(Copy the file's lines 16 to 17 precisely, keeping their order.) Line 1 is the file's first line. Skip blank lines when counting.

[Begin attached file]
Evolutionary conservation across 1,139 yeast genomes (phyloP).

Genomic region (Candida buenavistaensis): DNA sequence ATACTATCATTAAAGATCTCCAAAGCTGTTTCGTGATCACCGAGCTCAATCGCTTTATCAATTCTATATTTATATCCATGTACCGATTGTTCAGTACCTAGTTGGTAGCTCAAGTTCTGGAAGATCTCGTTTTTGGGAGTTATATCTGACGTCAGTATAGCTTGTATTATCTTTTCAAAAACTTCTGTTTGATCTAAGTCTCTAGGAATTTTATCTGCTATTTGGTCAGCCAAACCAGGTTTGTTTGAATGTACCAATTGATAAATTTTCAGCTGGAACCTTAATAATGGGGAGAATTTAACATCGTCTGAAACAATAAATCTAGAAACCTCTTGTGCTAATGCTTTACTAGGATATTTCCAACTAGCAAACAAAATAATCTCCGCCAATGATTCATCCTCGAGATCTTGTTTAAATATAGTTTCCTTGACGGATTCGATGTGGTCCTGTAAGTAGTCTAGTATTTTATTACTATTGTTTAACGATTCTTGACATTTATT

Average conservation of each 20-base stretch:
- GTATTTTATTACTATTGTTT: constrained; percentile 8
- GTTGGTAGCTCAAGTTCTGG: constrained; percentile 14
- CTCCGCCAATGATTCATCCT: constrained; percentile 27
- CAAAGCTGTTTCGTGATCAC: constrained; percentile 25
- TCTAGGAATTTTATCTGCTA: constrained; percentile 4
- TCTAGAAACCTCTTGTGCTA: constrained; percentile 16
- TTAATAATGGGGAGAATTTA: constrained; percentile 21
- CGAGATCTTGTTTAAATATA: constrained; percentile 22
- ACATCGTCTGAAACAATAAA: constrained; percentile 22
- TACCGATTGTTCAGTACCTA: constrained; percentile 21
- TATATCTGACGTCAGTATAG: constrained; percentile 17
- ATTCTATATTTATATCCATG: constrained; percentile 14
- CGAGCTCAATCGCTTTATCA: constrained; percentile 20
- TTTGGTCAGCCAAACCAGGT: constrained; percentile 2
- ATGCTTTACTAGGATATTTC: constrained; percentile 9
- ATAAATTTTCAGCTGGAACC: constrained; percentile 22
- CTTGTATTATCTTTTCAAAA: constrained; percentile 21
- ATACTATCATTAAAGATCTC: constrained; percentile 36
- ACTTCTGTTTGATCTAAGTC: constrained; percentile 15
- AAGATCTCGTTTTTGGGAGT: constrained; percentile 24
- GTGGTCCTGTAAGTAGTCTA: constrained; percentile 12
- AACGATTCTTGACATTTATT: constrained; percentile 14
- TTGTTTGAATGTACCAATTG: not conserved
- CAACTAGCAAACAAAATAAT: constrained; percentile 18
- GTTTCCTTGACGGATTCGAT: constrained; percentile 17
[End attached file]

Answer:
- CGAGCTCAATCGCTTTATCA: constrained; percentile 20
- TTTGGTCAGCCAAACCAGGT: constrained; percentile 2